Building a community one dinner party at a time

Bates College professor explains the cultural importance of trust in today’s society and why divisive political rhetoric is one of his biggest concerns.
myron beasley poses for a photo
Myron M. Beasley. Photo by Jill Brady.

When Myron Beasley moved to Maine 11 years ago to take a position teaching African American studies and American cultural studies at Bates College in Lewiston, he was determined to reach beyond the borders of the Bates campus to make connections with people in his new community.

As someone who has lived in and traveled to many places across the globe — Myron grew up in Israel, was schooled in Europe and the United States, and has done ethnographic field work in Haiti, Brazil, Morocco, and the United States, including here in Maine — he knows how to create community wherever he is.

Dinner parties are his go-to community-builder.

“I love having dinner parties!” he says. “Sitting with someone and looking them in the eye and no cell phones and engaging around food – that’s really, really important to me.”

To get to know his Lewiston neighbors, he held seven dinner parties on Friday nights. He invited people he already knew and they had to invite two or three people they knew but he didn’t.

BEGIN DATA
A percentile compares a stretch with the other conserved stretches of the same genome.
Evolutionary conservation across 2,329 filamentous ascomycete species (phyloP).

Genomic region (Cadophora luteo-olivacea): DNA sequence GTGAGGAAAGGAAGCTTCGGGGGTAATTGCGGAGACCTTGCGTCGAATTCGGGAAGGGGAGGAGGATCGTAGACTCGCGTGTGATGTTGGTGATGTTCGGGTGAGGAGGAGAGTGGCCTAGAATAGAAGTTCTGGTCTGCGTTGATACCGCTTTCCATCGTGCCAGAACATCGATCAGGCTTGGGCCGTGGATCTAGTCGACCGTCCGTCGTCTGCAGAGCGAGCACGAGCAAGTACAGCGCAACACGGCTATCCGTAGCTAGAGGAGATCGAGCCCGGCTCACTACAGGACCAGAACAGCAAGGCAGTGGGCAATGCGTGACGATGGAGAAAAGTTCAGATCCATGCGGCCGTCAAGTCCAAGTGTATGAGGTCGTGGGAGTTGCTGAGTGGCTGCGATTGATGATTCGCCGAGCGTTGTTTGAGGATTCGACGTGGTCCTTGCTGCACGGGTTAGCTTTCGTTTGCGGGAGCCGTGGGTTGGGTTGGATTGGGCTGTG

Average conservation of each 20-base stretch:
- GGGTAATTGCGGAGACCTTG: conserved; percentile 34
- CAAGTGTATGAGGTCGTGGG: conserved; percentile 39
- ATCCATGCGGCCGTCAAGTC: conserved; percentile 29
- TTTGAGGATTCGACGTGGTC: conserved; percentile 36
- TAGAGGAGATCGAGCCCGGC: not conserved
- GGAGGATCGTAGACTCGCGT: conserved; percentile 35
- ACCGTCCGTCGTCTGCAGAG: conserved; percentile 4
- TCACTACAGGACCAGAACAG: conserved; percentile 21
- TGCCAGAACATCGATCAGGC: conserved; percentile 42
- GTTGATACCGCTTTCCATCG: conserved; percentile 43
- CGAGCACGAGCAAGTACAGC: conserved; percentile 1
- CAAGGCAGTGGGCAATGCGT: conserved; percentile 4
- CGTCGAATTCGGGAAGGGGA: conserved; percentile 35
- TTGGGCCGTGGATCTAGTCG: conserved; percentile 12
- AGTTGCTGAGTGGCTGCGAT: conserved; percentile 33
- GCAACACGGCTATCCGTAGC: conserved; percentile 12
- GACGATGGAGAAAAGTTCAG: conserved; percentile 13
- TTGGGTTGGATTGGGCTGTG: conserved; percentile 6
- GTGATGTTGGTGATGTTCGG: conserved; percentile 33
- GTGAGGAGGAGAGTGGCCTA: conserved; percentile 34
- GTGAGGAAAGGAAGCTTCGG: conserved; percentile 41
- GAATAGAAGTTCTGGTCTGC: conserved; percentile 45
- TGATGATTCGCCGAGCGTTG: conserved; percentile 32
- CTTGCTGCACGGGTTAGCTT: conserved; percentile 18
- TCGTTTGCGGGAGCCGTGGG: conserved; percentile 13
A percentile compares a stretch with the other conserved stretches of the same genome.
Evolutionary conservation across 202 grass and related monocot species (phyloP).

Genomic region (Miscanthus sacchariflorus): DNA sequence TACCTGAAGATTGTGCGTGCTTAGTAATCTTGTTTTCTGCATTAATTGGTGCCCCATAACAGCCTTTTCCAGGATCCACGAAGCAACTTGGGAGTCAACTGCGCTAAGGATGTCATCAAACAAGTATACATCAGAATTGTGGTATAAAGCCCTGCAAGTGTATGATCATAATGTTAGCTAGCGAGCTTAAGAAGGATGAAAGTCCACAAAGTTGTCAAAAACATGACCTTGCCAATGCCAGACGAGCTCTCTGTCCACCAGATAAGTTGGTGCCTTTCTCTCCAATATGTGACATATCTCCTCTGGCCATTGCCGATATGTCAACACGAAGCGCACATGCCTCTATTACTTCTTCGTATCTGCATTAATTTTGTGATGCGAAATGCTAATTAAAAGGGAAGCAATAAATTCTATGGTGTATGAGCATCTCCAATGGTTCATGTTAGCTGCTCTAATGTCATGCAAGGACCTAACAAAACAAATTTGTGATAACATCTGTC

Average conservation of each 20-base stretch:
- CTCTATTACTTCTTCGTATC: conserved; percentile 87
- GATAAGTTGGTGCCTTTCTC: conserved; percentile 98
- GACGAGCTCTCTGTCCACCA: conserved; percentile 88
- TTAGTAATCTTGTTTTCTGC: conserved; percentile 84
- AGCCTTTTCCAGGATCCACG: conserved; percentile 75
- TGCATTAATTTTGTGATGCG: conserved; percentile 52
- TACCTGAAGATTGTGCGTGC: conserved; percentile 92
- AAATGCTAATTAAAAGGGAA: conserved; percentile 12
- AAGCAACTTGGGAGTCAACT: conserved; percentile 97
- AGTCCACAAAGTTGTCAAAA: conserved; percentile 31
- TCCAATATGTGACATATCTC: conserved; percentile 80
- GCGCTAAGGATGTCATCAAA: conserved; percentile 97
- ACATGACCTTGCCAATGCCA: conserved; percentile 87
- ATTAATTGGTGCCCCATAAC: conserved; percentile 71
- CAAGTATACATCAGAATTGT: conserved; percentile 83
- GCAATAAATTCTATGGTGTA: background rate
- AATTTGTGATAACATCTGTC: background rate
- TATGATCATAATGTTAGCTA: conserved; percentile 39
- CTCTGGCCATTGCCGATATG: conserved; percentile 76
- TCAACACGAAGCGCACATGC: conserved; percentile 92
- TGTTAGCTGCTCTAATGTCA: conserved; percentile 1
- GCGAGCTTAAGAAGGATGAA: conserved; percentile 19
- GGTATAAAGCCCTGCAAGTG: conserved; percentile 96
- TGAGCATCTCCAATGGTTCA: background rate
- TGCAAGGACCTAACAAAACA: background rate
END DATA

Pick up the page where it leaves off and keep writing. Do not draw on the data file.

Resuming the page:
“These efforts take a while, and trust takes a while sometimes, right?” he says. But the power of food to nurture relationships was something impressed on him from a young age.

His great-aunt Francis in Israel always had something cooking in her home and would insist visitors take something yummy home with them, he remembers. “What was beautiful about it — it was about love, and it was about comfort, and it was about having people come over. And that was her way of loving them,” he says.

And it has become Myron’s way, too. “If there’s food, it’s amazing what can happen around that space. I mean, even with strangers, you know?”


Who meets your definition of trust, and how do they meet it?

Beasley: All of my good friends, of course. But also, when I think of my professional career and my colleagues — there’s a trust there, too, on a couple of different levels. Firstly, we’re all dedicated to teaching our students — not just looking at them as students, but as human — and being sincerely concerned about how we can nurture them outside the classroom, because education is not just about the intellect.

Myron M. Beasley. Photo by Jill Brady.
Myron M. Beasley. Photo by Jill Brady.

And then we also support each other. The competition in academia is generally known as being horrid, but we support each other in lots of ways — being basically respectful of each other and also finding ways to share each other’s research. You have to carve out those spaces to make that happen. And you have to work to make it happen.

Who doesn’t meet your definition? What breaks trust for you?

Beasley: People who cannot respect others and cannot respect the rules and boundaries that we as a society have placed. So, think about what’s happening politically now. We’re seeing the fragility of our democracy because so much of it is placed on this thing we call trust. We put trust in the office of the presidency, the Senate. There’s an expectation that the people who step into those positions will adhere to the traditions — even though they may not be written down — of those roles. When people in such positions treat people with a lack of respect, they break those unspoken rules and trust is broken.

Can broken trust be healed?